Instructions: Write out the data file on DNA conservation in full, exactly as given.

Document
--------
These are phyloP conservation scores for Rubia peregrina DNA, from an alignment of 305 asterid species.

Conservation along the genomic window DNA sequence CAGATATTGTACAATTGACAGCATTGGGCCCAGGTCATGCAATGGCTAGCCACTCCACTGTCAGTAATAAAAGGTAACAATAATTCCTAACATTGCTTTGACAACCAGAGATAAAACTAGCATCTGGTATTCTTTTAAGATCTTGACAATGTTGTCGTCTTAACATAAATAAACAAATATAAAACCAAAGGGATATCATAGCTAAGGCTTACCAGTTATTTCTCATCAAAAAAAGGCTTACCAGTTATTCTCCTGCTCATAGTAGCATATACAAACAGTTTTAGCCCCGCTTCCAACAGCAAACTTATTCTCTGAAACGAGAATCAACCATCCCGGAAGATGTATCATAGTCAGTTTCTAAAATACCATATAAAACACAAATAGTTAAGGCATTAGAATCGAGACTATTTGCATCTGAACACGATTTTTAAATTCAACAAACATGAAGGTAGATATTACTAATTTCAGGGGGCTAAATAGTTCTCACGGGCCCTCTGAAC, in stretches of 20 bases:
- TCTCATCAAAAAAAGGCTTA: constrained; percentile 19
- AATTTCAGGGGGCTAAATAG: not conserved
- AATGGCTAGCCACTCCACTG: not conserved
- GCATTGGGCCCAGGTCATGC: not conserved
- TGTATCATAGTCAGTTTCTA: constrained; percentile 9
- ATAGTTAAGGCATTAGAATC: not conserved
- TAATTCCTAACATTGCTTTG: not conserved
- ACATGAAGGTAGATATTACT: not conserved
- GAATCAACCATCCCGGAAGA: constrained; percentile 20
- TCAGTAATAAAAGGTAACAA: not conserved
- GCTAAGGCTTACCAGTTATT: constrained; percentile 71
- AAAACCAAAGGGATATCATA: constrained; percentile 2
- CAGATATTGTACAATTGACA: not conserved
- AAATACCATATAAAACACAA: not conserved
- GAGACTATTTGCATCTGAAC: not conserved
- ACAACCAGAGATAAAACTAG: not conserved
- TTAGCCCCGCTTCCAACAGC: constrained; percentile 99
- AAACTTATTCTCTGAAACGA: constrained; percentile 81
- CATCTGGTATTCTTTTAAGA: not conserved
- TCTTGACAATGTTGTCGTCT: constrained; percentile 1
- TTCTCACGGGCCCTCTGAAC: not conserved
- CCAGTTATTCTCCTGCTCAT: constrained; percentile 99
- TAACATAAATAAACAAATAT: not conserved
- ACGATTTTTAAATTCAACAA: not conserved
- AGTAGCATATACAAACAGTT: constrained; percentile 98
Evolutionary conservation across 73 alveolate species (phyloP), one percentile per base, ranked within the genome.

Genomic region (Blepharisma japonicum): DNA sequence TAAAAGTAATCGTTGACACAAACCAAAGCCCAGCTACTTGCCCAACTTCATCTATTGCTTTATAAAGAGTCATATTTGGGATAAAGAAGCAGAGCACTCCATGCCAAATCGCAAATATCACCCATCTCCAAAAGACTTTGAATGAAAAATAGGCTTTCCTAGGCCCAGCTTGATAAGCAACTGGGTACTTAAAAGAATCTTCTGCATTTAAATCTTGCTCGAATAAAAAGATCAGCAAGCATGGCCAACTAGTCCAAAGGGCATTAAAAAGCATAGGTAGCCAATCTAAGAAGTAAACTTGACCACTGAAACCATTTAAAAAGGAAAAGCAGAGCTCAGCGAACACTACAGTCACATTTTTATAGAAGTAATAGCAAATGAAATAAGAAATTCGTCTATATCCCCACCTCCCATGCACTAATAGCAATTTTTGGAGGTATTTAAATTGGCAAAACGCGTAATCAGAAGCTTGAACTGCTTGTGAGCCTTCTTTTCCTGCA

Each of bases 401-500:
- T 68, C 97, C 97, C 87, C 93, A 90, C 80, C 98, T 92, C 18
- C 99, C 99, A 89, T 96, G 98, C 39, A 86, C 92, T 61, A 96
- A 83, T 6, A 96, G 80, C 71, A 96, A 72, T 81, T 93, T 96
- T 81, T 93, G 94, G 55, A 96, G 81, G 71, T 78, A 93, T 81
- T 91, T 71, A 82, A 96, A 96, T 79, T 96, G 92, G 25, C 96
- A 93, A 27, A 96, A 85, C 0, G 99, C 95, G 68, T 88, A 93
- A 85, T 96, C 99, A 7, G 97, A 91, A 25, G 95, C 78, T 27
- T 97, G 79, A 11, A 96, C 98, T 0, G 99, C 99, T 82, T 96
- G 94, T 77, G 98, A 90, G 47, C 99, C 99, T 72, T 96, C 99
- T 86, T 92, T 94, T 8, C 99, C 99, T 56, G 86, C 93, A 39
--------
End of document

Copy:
These are phyloP conservation scores for Rubia peregrina DNA, from an alignment of 305 asterid species.

Conservation along the genomic window DNA sequence CAGATATTGTACAATTGACAGCATTGGGCCCAGGTCATGCAATGGCTAGCCACTCCACTGTCAGTAATAAAAGGTAACAATAATTCCTAACATTGCTTTGACAACCAGAGATAAAACTAGCATCTGGTATTCTTTTAAGATCTTGACAATGTTGTCGTCTTAACATAAATAAACAAATATAAAACCAAAGGGATATCATAGCTAAGGCTTACCAGTTATTTCTCATCAAAAAAAGGCTTACCAGTTATTCTCCTGCTCATAGTAGCATATACAAACAGTTTTAGCCCCGCTTCCAACAGCAAACTTATTCTCTGAAACGAGAATCAACCATCCCGGAAGATGTATCATAGTCAGTTTCTAAAATACCATATAAAACACAAATAGTTAAGGCATTAGAATCGAGACTATTTGCATCTGAACACGATTTTTAAATTCAACAAACATGAAGGTAGATATTACTAATTTCAGGGGGCTAAATAGTTCTCACGGGCCCTCTGAAC, in stretches of 20 bases:
- TCTCATCAAAAAAAGGCTTA: constrained; percentile 19
- AATTTCAGGGGGCTAAATAG: not conserved
- AATGGCTAGCCACTCCACTG: not conserved
- GCATTGGGCCCAGGTCATGC: not conserved
- TGTATCATAGTCAGTTTCTA: constrained; percentile 9
- ATAGTTAAGGCATTAGAATC: not conserved
- TAATTCCTAACATTGCTTTG: not conserved
- ACATGAAGGTAGATATTACT: not conserved
- GAATCAACCATCCCGGAAGA: constrained; percentile 20
- TCAGTAATAAAAGGTAACAA: not conserved
- GCTAAGGCTTACCAGTTATT: constrained; percentile 71
- AAAACCAAAGGGATATCATA: constrained; percentile 2
- CAGATATTGTACAATTGACA: not conserved
- AAATACCATATAAAACACAA: not conserved
- GAGACTATTTGCATCTGAAC: not conserved
- ACAACCAGAGATAAAACTAG: not conserved
- TTAGCCCCGCTTCCAACAGC: constrained; percentile 99
- AAACTTATTCTCTGAAACGA: constrained; percentile 81
- CATCTGGTATTCTTTTAAGA: not conserved
- TCTTGACAATGTTGTCGTCT: constrained; percentile 1
- TTCTCACGGGCCCTCTGAAC: not conserved
- CCAGTTATTCTCCTGCTCAT: constrained; percentile 99
- TAACATAAATAAACAAATAT: not conserved
- ACGATTTTTAAATTCAACAA: not conserved
- AGTAGCATATACAAACAGTT: constrained; percentile 98
Evolutionary conservation across 73 alveolate species (phyloP), one percentile per base, ranked within the genome.

Genomic region (Blepharisma japonicum): DNA sequence TAAAAGTAATCGTTGACACAAACCAAAGCCCAGCTACTTGCCCAACTTCATCTATTGCTTTATAAAGAGTCATATTTGGGATAAAGAAGCAGAGCACTCCATGCCAAATCGCAAATATCACCCATCTCCAAAAGACTTTGAATGAAAAATAGGCTTTCCTAGGCCCAGCTTGATAAGCAACTGGGTACTTAAAAGAATCTTCTGCATTTAAATCTTGCTCGAATAAAAAGATCAGCAAGCATGGCCAACTAGTCCAAAGGGCATTAAAAAGCATAGGTAGCCAATCTAAGAAGTAAACTTGACCACTGAAACCATTTAAAAAGGAAAAGCAGAGCTCAGCGAACACTACAGTCACATTTTTATAGAAGTAATAGCAAATGAAATAAGAAATTCGTCTATATCCCCACCTCCCATGCACTAATAGCAATTTTTGGAGGTATTTAAATTGGCAAAACGCGTAATCAGAAGCTTGAACTGCTTGTGAGCCTTCTTTTCCTGCA

Each of bases 401-500:
- T 68, C 97, C 97, C 87, C 93, A 90, C 80, C 98, T 92, C 18
- C 99, C 99, A 89, T 96, G 98, C 39, A 86, C 92, T 61, A 96
- A 83, T 6, A 96, G 80, C 71, A 96, A 72, T 81, T 93, T 96
- T 81, T 93, G 94, G 55, A 96, G 81, G 71, T 78, A 93, T 81
- T 91, T 71, A 82, A 96, A 96, T 79, T 96, G 92, G 25, C 96
- A 93, A 27, A 96, A 85, C 0, G 99, C 95, G 68, T 88, A 93
- A 85, T 96, C 99, A 7, G 97, A 91, A 25, G 95, C 78, T 27
- T 97, G 79, A 11, A 96, C 98, T 0, G 99, C 99, T 82, T 96
- G 94, T 77, G 98, A 90, G 47, C 99, C 99, T 72, T 96, C 99
- T 86, T 92, T 94, T 8, C 99, C 99, T 56, G 86, C 93, A 39